Reinke's painful, heroic, self-sabotaging journey became the center of Moss' documentary, The Overnighters. The film premiered (and won a prize) at Sundance, and has been expanding to new cities weekly in its theatrical release. It is one of the best-reviewed documentaries of the year. Whereas many docs tell you Everything You Need to Know about their subjects, The Overnighters leaves you with questions — and a surprise at the end. BuzzFeed News talked to Moss about 10 things to know about his movie, including answers to questions about the events at the end of the film. There will be spoiler alerts when necessary.
1. Because Williston is so strapped for living quarters, which is the basis of The Overnighters, Moss himself stayed in Reinke's church.
"And it wasn't a stunt," Moss said. "The first place he put me was the snorers' room, a segregated room for snorers. There were, like, three guys in there who made more noise sleeping than I'd ever heard. It was a horrible place to be."
He was nervous about being there: both at the church, and in Williston.
"But that place really kind of grew on me, and, like many of those men, I began to feel like it was a home away from home, a community," Moss said. "You could bum a cigarette and have a cup of coffee and shoot the shit. And I did that."
Moss did not have an army of production people staying at the church. In fact, "it was a crew of one — Jesse. 100%. Just me," he said. "That was a hard environment to work that way. Especially when I first started going there, I was a little bit scared."
2. With the chill the Arnold murder had left hovering over the community, Moss saw — and filmed — a Williston that was trying as hard as it could to close its doors. Reinke was on a near-solo mission to fight that impulse.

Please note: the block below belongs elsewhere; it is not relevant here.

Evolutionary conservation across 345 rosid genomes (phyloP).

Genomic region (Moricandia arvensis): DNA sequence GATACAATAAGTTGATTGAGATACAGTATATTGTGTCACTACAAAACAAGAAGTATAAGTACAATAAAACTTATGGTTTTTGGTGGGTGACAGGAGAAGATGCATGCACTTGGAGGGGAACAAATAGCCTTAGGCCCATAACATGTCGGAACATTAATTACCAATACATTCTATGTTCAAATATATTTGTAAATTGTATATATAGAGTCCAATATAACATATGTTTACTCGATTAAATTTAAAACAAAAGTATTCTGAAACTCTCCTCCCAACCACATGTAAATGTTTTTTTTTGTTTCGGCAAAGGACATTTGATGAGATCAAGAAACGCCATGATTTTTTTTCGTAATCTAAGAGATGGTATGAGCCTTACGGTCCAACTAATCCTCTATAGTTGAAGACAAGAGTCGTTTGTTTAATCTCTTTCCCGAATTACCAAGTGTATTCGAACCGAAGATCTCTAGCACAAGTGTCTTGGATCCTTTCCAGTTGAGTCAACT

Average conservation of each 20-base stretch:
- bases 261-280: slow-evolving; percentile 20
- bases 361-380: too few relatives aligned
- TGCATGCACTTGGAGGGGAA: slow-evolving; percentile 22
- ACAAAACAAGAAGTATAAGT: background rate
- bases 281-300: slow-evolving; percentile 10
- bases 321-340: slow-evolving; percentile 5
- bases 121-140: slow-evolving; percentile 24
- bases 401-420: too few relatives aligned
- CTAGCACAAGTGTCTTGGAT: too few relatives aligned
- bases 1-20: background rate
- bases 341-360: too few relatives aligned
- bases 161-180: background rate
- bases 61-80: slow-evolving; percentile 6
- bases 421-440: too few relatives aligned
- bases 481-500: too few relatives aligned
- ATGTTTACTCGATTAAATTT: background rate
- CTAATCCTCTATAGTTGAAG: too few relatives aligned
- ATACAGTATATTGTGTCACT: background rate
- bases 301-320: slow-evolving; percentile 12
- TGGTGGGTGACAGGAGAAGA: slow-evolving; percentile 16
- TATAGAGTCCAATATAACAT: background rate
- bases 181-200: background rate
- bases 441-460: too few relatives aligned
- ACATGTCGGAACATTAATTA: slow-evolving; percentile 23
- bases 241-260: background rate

The local Walmart had banned people from sleeping in their cars in its parking lot, for instance. Williston wanted to try to clamp down on crime, but where were these men to go?
Reinke, Moss said, did not see the criminal element when he welcomed people into the Overnighters program (to a fault, you could say). A lot of the men did have criminal pasts, and the church did do background checks. "But they were all there for one reason, and that was to find work and meaning in their lives," Moss said. "I think Jay's belief that despite the bad they had done, there was good in them — I found that very compelling. I knew that this was the backdrop, that there was a climate of fear and the town was concerned with violence."
It was, in fact, a violent place. Moss said: "The place felt combustible to me, and I'm sure to them. There were car accidents every day. People got killed. The physical transformation of the place was destabilizing. The industry itself is a violent industry; it's extractive and, as you know, kind of rips up the land. The whole culture felt somewhat scary and physical."